In the following articles “Identity and law, affirmation and self-determination at the crossroad : the First Nations and Quebec” (our translation, p. 277-300), “The question of identity, law and the legal philosophy of liberalism : reflection on the bases of Canadian Aboriginal law” (our translation, p. 301-318) and “The autochthon legal cultures : the question of legal philosophy” (our translation, p. 319-327) Professor Melkevik demonstrates the pointlessness of attempts to merge the “legal projects” of Western and Canadian aboriginal cultures, and as a result contests the strategy of multiculturalism. The author is confident that different peoples cannot be merged into one melting pot of cultures without losing their national identity. The policy of acculturation leads to dominance of one legal culture over another. As an alternative to this policy, he looks at the communicational model of law, which allows for the coexistence of different cultures that nevertheless remain distinct and independent from each other.

The chapter “Metaphysics and law” (our translation, p. 329) starts with the article “Metaphysics and law : a philosophical assessment” (our translation, p. 331-338), in which Professor Melkevik examines the possible status of metaphysics in the project of juridical modernity. On the one hand, the author is certain that “nowadays it is impossible to justify rights only with reference to the discourses of metaphysics and of rationalism” (our translation, p. 338). On the other hand, legal philosophy inevitably leads to the basic issues of human existence, and thereby to the problems traditionally referred to as metaphysical. As an example of such a metaphysical approach, Professor Melkevik cites the works of Michel Villey : “Villey and legal philosophy : Reading Les Carnets” (our translation, p. 339-363), “Influence of Villey in Quebec and French-speaking Canada” (our translation, p. 365-370). The author scrutinizes the autobiographical sketches of Villey, in which the French thinker inquires into the religious roots of human culture, even if Professor Melkevik cannot accept the scepticism of the French philosopher towards “corrupted” human nature. In the author’s opinion, religious beliefs do not form the basis of Western legal culture, which has become strictly secular. Religious belief always requires compulsory subordination of persons to the accepted views of the religious community, contrary to true democracy which does not enforce any values before these values are justified in the communicative discourse (p. 362 and 363).

Next, the author deals with the problems of legal ideology, taking as paradigmatic examples the conceptions of two philosophers whose ideological stances are rather controversial – von Hayek and Marx (“The epistemology of Hayek and the question of law : analysis and critique” (our translation, p. 373-391), “Marx and his legal conception : intersubjectivity, materiality and normativity” (our translation, p. 393-410)), adding to his analysis the Marxist legal philosophy of Pashukanis (“Pashukanis, philosophy and law” (our translation, p. 411-414)). Professor Melkevik shows that Hayek implicitly puts a strong emphasis on the existing legal order, this order being based on the unity of the legislative materials. Hayek argues that social anarchy is incapable of creating a new legal order and he builds an imaginary self-regulating spontaneous legal order on the presupposed ability of human individuals to rationally reshape their cultural and spiritual environment. This ability is questionable and cannot be taken for granted. The “true-law” (vrai droit) defended by Hayek ontologically and axiologically turns out to be the same objectivist projection as the normativism criticized by this philosopher. The main weakness of his legal conception resides in its antidemocratic character : for Hayek, law is a given, a priori, and so legal regulation does not depend on democratic (or undemocratic) procedures for making or finding law in a given society (p. 391). A spontaneous legal order can easily become a danger for human liberty. The State, on the contrary, can defend this liberty against society – a fact repeatedly observed in history, but which is neglected by Hayek.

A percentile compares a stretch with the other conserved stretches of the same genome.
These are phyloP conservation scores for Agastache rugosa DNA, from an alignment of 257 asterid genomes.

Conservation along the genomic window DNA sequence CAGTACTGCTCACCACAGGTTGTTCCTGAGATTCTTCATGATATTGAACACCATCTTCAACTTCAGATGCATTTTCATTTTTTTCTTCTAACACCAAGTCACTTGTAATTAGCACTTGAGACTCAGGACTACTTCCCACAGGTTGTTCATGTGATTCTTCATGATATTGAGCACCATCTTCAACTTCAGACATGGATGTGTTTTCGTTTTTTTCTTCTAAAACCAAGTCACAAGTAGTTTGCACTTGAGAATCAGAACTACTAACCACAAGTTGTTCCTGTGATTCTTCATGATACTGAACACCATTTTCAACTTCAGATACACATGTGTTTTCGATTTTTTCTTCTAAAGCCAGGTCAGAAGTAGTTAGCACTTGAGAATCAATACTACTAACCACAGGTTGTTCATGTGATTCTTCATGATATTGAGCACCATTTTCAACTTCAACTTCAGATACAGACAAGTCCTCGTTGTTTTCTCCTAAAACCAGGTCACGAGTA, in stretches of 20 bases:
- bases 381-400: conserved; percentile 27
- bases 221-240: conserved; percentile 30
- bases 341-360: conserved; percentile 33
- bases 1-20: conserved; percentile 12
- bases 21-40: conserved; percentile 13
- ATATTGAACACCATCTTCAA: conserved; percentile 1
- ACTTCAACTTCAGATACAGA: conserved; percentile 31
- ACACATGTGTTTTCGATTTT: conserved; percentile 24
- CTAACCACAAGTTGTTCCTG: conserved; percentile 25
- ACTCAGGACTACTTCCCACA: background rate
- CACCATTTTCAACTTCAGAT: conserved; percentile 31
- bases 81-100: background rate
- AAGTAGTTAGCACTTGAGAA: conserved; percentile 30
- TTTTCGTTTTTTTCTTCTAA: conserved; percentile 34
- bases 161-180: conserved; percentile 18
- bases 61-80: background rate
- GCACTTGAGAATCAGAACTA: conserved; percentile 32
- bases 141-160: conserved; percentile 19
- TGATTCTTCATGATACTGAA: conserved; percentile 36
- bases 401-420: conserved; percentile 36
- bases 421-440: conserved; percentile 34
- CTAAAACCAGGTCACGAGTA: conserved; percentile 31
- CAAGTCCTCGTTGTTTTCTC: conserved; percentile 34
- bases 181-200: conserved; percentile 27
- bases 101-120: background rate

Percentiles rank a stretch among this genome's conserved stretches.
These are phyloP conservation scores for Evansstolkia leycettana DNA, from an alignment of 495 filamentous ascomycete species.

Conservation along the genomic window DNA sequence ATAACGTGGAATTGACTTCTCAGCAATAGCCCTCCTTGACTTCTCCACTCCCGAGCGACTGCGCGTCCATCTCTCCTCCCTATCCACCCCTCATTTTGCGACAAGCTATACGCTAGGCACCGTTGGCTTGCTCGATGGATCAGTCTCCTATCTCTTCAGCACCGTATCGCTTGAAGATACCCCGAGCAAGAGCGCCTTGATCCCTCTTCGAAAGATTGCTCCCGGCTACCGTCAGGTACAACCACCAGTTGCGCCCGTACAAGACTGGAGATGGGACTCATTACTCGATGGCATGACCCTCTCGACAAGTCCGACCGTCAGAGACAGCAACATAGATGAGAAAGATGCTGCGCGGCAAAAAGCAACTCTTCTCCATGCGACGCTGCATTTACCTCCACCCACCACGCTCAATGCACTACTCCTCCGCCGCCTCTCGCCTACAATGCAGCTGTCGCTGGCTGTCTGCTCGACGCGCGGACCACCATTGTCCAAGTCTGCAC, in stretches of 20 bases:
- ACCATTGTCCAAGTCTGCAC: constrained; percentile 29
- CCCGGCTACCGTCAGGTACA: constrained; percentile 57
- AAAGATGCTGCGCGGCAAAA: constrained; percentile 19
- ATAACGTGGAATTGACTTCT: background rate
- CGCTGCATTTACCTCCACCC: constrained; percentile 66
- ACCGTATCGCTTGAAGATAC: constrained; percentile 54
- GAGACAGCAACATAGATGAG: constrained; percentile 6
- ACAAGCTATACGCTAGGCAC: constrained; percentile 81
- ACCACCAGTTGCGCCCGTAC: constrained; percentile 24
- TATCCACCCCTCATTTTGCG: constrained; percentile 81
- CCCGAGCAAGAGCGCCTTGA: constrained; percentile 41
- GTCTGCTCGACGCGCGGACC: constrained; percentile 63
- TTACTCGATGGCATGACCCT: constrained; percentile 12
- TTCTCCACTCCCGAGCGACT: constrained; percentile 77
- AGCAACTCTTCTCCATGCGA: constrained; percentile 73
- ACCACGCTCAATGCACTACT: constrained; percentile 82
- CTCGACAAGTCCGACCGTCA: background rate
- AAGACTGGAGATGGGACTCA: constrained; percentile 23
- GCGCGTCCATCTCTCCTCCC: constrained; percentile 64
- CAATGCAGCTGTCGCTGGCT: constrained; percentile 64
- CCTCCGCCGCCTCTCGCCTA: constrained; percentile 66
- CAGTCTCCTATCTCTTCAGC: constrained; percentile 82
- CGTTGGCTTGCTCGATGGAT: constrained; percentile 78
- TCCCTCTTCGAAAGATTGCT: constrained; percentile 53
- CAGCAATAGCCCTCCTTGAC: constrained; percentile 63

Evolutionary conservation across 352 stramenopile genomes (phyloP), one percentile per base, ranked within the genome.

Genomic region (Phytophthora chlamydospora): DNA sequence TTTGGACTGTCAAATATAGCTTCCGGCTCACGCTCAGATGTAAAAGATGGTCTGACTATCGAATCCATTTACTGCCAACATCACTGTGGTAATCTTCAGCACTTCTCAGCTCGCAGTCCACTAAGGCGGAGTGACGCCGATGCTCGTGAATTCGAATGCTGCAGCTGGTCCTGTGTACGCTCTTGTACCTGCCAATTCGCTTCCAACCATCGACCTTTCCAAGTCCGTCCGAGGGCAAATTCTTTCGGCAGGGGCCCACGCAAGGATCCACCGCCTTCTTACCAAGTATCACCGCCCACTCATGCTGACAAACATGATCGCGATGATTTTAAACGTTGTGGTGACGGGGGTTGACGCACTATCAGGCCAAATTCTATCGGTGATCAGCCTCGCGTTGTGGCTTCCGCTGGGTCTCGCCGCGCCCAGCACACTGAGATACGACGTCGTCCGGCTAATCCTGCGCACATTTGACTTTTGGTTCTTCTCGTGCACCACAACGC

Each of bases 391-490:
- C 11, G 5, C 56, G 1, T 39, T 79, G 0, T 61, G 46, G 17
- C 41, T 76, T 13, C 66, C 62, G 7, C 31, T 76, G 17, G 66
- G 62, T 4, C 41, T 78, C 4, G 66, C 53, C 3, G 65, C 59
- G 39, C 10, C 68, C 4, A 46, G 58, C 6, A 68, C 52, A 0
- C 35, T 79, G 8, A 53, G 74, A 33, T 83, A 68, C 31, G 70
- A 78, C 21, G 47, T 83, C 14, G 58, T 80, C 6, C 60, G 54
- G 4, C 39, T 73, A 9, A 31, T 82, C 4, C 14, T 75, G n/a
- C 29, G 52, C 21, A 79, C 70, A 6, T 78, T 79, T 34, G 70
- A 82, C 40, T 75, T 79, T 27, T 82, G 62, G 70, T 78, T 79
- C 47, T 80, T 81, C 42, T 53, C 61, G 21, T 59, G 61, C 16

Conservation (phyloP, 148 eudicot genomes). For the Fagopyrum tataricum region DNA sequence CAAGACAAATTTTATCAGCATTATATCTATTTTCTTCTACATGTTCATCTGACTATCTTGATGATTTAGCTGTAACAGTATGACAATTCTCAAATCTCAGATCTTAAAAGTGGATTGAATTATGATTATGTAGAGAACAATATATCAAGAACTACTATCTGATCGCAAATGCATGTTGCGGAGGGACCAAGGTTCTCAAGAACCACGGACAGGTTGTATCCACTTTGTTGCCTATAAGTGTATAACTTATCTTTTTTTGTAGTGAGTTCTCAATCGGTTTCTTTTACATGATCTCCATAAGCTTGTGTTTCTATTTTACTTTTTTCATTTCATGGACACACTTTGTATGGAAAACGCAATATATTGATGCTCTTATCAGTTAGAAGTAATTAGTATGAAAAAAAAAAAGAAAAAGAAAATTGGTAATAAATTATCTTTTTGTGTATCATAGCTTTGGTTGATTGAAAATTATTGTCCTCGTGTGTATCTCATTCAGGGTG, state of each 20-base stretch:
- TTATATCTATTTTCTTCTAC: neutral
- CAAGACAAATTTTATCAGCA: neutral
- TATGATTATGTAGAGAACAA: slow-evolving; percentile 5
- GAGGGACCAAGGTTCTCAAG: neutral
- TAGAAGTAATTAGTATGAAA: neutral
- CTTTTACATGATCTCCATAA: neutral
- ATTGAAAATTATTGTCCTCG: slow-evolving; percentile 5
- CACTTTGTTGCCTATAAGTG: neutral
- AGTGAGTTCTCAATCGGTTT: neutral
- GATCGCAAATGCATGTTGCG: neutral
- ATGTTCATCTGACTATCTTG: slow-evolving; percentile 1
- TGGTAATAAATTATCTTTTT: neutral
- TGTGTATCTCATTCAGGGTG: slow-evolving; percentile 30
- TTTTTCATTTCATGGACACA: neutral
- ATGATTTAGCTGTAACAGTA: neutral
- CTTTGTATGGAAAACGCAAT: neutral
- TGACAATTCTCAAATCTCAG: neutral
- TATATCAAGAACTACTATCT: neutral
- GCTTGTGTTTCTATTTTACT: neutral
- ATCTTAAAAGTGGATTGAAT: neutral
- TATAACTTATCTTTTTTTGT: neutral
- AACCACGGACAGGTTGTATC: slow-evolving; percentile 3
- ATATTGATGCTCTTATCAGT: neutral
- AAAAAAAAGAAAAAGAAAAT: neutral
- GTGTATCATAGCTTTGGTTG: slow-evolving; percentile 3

In the legal philosophy of Marx the author finds a similar ideological flaw, i.e. the presupposed class nature of law. Trying to save Marx from Marxism, Professor Melkevik displays the role praxiology plays in the writings of the younger Marx. These writings show Marx as a “forerunner of the new juridical modernity” (p. 408) and as an “ideologist of intersubjectivity” (p. 407). The Marxist-Leninist philosophy diverges at some essential points from the philosophy of Marx himself, as the former philosophy is mostly composed of the ideas of Engels and Lenin who decried law as a means of class subordination. This attitude towards the law does not coincide with the projects of Marx to emancipate human beings and introduce solidarity. Such projects required reforming the social structures through collective action – such emancipation is quite congruent with the juridical modernity examined in the volume of Professor Melkevik. One of the interesting developments of the legal ideas of Marx can be found in Pashukanis’ conception, which stresses the socio-communicative role of law as a special medium of social cohesion based on the equality and the autonomy of subjects.